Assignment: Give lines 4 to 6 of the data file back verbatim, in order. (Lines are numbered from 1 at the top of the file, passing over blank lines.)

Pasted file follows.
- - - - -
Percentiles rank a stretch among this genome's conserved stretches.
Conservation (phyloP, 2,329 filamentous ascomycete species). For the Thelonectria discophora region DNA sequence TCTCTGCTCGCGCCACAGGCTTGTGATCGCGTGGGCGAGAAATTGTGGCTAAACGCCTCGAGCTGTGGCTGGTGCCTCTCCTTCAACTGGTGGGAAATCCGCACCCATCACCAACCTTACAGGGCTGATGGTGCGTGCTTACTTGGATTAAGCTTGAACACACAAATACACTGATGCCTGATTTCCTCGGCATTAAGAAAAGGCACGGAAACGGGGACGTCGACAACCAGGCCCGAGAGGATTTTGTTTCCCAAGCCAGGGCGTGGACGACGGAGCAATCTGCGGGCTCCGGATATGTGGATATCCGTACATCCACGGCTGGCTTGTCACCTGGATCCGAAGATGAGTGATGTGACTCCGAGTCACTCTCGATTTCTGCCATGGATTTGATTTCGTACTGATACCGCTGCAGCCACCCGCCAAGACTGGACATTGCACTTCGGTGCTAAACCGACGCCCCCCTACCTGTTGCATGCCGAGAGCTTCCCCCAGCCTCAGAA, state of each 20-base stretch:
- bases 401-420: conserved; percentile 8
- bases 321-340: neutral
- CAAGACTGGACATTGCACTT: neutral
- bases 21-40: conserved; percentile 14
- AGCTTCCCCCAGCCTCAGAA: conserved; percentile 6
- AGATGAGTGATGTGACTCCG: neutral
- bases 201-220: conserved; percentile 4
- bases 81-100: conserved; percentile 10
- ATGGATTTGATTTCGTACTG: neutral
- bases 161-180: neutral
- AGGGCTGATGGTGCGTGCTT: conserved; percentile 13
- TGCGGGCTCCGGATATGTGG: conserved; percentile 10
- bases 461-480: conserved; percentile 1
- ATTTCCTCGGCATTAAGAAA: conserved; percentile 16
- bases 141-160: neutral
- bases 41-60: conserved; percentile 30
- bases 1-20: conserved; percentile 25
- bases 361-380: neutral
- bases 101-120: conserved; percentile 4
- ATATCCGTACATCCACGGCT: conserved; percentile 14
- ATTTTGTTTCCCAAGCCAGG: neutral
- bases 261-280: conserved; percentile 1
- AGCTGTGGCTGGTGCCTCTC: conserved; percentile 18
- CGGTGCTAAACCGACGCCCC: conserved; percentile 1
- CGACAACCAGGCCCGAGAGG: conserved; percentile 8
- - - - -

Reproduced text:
- bases 321-340: neutral
- CAAGACTGGACATTGCACTT: neutral
- bases 21-40: conserved; percentile 14